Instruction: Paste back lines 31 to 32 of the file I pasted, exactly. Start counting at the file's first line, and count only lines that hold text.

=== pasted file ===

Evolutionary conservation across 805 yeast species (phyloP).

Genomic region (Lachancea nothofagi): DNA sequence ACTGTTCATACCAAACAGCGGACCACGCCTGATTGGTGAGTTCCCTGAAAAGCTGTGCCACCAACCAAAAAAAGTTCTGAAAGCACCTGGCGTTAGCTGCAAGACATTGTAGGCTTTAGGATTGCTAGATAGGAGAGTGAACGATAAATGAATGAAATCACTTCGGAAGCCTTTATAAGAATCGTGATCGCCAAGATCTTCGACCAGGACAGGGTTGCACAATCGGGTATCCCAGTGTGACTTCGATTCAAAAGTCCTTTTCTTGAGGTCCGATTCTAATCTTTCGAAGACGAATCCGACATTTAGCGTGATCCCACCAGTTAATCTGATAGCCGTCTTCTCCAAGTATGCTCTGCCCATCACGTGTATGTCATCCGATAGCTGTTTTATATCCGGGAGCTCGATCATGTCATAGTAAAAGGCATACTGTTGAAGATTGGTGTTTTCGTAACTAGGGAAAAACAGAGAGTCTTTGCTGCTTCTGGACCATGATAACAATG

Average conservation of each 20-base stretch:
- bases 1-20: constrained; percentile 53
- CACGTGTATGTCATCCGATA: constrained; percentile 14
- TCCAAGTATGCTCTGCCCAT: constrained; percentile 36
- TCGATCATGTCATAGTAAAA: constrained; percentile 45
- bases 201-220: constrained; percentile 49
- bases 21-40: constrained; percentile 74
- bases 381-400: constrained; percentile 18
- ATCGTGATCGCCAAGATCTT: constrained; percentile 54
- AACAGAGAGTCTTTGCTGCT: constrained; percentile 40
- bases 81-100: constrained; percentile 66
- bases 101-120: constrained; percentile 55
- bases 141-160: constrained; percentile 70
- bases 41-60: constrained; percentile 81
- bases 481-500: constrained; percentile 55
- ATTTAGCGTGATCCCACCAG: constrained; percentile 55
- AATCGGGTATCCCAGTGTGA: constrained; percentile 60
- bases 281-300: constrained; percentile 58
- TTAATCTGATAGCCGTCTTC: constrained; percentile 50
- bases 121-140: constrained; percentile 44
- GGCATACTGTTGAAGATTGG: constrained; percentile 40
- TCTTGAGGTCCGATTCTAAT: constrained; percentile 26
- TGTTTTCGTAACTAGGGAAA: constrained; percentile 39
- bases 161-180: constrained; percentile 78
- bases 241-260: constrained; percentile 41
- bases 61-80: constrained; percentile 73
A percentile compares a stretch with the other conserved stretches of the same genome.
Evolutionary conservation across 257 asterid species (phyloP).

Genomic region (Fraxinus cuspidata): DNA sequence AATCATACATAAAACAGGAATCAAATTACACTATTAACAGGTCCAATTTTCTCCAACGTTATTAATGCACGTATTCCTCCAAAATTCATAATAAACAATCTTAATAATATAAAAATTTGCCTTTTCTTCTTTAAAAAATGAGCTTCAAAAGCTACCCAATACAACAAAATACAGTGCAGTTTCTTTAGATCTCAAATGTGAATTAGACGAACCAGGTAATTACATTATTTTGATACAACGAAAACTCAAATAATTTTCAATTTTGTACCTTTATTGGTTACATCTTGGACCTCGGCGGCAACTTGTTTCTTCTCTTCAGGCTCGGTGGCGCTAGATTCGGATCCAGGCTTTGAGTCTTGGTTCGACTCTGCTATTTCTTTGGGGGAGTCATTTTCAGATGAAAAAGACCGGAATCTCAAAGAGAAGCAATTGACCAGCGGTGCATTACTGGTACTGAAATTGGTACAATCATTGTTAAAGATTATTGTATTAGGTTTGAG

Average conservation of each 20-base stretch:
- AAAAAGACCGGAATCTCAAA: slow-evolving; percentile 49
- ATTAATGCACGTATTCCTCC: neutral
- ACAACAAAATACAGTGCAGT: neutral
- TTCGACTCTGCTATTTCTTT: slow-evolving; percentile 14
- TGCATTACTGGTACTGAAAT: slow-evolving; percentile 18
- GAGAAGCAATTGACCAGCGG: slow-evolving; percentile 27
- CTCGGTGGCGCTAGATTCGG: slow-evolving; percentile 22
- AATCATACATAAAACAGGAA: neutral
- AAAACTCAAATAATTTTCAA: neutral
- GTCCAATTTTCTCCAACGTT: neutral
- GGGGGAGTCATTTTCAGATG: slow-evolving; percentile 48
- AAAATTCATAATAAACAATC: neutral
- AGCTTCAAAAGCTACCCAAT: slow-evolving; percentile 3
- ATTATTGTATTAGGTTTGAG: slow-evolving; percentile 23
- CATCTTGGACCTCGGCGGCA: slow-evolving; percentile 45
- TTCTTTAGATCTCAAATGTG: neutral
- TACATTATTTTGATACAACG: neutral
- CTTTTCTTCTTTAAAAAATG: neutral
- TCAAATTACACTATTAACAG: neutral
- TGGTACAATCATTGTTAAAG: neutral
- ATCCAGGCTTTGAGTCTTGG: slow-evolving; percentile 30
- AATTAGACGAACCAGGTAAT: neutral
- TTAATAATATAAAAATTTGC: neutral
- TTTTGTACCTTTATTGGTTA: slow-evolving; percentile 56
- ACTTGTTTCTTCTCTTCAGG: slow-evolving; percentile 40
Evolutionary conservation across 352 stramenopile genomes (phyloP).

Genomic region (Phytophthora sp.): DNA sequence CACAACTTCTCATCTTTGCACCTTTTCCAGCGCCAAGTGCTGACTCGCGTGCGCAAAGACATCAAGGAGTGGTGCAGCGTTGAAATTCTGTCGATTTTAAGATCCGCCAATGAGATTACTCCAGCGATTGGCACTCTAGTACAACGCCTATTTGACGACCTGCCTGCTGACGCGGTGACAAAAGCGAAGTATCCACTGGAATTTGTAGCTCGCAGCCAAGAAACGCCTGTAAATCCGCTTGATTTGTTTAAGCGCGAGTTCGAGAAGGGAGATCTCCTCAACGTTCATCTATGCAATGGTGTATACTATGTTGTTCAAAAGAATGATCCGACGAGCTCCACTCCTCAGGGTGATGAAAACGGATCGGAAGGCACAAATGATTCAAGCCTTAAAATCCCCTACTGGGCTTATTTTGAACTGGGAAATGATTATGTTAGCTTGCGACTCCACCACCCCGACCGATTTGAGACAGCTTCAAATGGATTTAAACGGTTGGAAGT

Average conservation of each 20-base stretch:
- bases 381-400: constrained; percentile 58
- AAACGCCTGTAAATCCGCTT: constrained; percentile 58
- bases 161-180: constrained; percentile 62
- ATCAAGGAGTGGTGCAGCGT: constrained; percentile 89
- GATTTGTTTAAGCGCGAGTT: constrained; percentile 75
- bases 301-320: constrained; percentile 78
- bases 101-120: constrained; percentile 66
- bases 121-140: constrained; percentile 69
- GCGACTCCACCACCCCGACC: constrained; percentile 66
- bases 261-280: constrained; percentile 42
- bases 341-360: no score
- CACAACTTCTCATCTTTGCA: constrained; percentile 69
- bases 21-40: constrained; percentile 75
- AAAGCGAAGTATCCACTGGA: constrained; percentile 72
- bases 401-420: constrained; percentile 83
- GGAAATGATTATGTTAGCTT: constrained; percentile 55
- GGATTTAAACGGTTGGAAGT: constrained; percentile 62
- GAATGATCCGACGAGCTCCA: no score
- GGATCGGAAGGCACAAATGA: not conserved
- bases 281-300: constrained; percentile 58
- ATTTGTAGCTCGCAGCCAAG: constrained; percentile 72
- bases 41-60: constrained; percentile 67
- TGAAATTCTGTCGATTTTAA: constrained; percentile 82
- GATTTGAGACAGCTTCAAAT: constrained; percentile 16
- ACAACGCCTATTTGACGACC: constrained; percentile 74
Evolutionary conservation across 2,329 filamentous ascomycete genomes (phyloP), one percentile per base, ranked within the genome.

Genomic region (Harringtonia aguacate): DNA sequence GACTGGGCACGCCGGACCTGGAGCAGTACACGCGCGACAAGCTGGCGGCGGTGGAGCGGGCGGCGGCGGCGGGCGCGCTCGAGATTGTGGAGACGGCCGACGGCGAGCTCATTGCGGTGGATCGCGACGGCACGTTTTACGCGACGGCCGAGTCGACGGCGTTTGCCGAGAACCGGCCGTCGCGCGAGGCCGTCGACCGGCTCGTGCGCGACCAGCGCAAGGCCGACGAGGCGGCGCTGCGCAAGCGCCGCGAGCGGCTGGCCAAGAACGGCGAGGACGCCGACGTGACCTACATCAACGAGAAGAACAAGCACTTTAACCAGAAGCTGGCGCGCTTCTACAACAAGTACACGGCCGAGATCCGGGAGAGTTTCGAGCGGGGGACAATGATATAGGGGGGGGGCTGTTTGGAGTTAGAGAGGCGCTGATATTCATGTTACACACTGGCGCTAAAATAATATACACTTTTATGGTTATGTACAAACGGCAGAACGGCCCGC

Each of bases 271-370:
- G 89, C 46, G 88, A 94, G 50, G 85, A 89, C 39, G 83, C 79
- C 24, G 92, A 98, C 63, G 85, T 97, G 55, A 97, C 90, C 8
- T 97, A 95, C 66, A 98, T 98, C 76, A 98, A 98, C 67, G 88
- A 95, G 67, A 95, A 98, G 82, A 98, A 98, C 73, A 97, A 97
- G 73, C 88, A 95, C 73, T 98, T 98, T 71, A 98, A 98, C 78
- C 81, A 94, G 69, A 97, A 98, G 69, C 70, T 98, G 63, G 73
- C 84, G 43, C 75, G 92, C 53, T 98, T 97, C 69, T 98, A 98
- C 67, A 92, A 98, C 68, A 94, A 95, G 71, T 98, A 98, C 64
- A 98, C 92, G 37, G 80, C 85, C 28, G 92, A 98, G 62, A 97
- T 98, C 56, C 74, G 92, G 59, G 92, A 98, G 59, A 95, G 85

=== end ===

Genomic region (Fraxinus cuspidata): DNA sequence AATCATACATAAAACAGGAATCAAATTACACTATTAACAGGTCCAATTTTCTCCAACGTTATTAATGCACGTATTCCTCCAAAATTCATAATAAACAATCTTAATAATATAAAAATTTGCCTTTTCTTCTTTAAAAAATGAGCTTCAAAAGCTACCCAATACAACAAAATACAGTGCAGTTTCTTTAGATCTCAAATGTGAATTAGACGAACCAGGTAATTACATTATTTTGATACAACGAAAACTCAAATAATTTTCAATTTTGTACCTTTATTGGTTACATCTTGGACCTCGGCGGCAACTTGTTTCTTCTCTTCAGGCTCGGTGGCGCTAGATTCGGATCCAGGCTTTGAGTCTTGGTTCGACTCTGCTATTTCTTTGGGGGAGTCATTTTCAGATGAAAAAGACCGGAATCTCAAAGAGAAGCAATTGACCAGCGGTGCATTACTGGTACTGAAATTGGTACAATCATTGTTAAAGATTATTGTATTAGGTTTGAG

Average conservation of each 20-base stretch: